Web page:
Somewhere in the development of this film I imagine a conversation between an executive and a producer. The executive is getting ready to sign the check to make Man of Steel over to the producer, but has three important questions first.
“Does it have big, giant things that go pssshhhhhkkkGGGGBBBllllttttCCRRRSSSHH!!?”
The producer happily affirms. Indeed, Man of Steel has lots of big machines that go pssshhhhhkkkGGGGBBBllllttttCCRRRSSSHH.
Next, the executive asks: “Are we going to have to do that whole, nerdy, secret-identity thing?”
The producer shakes his head – Not exactly. The motif in Man of Steel is that if anyone knew about Superman, it would change everything. People would turn on him and reject him. So he keeps a low profile.
Finally, the executive wants to know: “Are we going to tell about Superman’s origins and how he grew up and all of that?”
Here, the producer just shrugs.
Through much of Man of Steel, I wasn’t even sure really what was going on. In the beginning, things were exploding and CCRRRSSSHHing and Krypton was being engulfed in flame. (We later find out that the planet was blowing up because its people used up all of the resources and its core “became unstable.”)
Meanwhile, some big, giant thing was forming in Space just beyond Krypton called “The Phantom Zone.” This you may recognize if you’re a real Superman fan; to me it looked like huge sausages burning and twisting. It is where General Zod gets sent with his team of military baddies after he shoots one of the elders on the council because he disagreed with them about something.
As soon as the planet blows all the way up (it takes about five minutes for a planet to go from threatening-to-blow to complete celestial splatter, for all you science buffs) the explosion knocks Zod free of the giant sausage cage, and he turns this prison into a spaceship.
We’ll come back to that later.
Where were we? Right – To ensure the survival of his race, Jor-El sends his only son to Earth before the planet is completely gone. Baby Cal-El blasts through Space for a few seconds and then we jump to him on Earth as a young man working on a fishing boat. He has a beard, so we know he’s older. Suddenly, he helps save an oil rig which is blowing up (pssshhhhhkkkGGGGBBBllllttttCCRRRSSSHH), and when he is recovering from bending steel and burning alive and floating in the aphotic water around the blast we flash back to his childhood.
This is how the rest of the film goes – a bumpy narrative of present events with flashbacks to the past showing Clark growing up. But in this tent pole movie iteration, the back story lacks any joy. Young Clark is busy trying to hide who he is, when all he wants to do is beat the shit out of kids who are being horrible little snots to him. When older Clark finds the alien ship / fortress of solitude, his beard melts off and he has a massive chin cleft which further distracts, and I’m lost once again not really knowing what’s going on.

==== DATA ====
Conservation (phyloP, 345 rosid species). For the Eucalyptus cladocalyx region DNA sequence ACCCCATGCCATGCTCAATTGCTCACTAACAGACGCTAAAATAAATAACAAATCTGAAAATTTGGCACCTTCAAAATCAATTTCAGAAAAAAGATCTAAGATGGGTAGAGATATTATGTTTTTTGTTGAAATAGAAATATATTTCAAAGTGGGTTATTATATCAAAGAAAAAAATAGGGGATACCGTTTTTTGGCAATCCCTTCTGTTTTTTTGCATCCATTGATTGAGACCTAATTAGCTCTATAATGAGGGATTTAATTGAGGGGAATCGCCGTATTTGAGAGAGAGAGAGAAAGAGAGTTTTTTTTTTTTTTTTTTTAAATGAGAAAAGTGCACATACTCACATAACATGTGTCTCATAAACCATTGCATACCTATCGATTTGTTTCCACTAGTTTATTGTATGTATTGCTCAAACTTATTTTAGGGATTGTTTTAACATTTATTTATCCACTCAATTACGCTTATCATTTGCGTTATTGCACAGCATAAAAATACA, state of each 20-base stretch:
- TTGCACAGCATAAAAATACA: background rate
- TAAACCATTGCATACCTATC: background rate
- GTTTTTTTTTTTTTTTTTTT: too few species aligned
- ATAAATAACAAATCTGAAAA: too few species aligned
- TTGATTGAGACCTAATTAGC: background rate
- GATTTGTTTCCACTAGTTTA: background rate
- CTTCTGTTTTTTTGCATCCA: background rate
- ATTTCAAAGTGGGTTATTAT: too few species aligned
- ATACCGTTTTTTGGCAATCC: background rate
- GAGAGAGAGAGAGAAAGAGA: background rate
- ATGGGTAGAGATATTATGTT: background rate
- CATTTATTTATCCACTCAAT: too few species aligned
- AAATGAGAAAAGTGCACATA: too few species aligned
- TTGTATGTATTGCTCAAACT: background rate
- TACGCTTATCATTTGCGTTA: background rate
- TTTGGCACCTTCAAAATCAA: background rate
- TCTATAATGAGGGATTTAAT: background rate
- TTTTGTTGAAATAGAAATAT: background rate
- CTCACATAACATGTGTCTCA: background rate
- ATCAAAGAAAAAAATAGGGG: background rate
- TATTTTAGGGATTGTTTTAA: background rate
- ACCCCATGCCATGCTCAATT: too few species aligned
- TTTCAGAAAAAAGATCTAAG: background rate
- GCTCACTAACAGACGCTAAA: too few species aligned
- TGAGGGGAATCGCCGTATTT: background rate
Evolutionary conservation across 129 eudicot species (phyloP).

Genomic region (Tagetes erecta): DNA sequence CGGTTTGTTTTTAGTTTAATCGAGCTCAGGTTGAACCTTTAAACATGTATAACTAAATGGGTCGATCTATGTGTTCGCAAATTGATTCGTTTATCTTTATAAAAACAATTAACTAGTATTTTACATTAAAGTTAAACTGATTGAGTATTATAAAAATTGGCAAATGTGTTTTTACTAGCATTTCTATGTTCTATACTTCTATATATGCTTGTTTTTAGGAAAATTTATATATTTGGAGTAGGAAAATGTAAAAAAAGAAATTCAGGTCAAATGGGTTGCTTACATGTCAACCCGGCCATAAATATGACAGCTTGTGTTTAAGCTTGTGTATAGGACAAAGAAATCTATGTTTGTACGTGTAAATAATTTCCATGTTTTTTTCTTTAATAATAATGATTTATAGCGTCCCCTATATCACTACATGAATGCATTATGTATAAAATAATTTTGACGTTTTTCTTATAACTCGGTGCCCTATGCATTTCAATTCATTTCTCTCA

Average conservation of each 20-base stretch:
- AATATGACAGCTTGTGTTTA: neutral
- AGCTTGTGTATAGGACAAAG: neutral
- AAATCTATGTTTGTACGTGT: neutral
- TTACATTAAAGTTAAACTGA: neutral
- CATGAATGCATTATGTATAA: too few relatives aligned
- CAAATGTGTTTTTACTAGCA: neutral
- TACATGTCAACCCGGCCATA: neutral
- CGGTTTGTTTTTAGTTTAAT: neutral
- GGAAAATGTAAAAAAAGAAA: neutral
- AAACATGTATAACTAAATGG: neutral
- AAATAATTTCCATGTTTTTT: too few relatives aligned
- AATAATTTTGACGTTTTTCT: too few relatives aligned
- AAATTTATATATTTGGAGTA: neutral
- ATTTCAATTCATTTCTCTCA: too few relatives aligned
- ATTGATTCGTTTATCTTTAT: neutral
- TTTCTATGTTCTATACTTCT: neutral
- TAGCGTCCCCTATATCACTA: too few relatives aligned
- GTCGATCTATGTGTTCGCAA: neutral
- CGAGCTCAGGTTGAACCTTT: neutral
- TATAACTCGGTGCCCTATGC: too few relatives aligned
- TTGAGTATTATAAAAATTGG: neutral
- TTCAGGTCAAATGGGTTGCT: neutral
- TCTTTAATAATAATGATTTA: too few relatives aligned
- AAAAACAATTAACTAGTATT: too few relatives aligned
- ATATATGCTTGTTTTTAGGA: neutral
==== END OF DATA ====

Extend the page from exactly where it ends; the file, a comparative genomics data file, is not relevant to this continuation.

The present-day portion suffers for its wooden characters. And the living-painting, visual style of filmmaking director Zak Snyder used deftly in movies like 300 and Watchmen further distance the story. I found myself longing for the blue-collar sensibility of Richard Donner, and Superman: The Movie, circa 1978. In that film, the characters had a space to live and breathe in. New York was a place. You could feel the vibe; all that paper blowing around in the street and overturned buses and people in peril; Clark Kent taking off his glasses and appearing a moment later as the hero and saving the innocents.
In Man of Steel, he doesn’t much save the innocents, even for all the huge muscles actor Henry Cavill cultivated for the role. My friend was squirming in his seat as he watched alongside me. “This is not Superman,” he said. “Superman would not be off doing this thing way over here, he would be helping the people.”
But Superman, like the filmmakers, was off going pssshhhhhkkkGGGGBBBllllttttCCRRRSSSHH with the giant sausage machine that Zod flew to Earth while hundreds of thousands of people suffered and died.
Then he fights Zod, and they do billions more in damage to the city, crashing through every skyscraper they come near. Michael Shannon as the imperious general is completely wasted. (No, not drunk – though that would have at least been something.) The talented actor from Bug and Zamboni Man and Take Shelter seemed riveting in the souped-up preview. In the actual movie, he is petulant and whiny.
Did I forget to mention Lois Lane is in this thing? That’s pretty much because she doesn’t do anything. She finds out about Superman, tries to write a story about him, he convinces her not to, she agrees, and then…uhm, Zod takes her for some reason and Superman has to save her. She’s the one person he does save, though she’s only in trouble because of him in the first place. Like the rest of our imperiled humanity.
Man of Steel does a dizzying dance around its own rationality that Superman’s identity needs to be kept secret; everyone does, eventually, find out about him. Zod demands that Earth give over Superman, and then Superman and Zod lay waste half of an entire city as they battle. But in the end, after Superman triumphs, he decides he needs to enter civilization and “blend in.” So he puts on glasses and goes to work for the Daily Planet. But despite having the central role in a cataclysmic battle between good and evil that saved the entire Earth, no one recognizes him. After he saves humanity, no one knows who he is.
(I’m not going to draw any parallels between Man of Steel and the story of Jesus and just end this review here. You’re welcome.)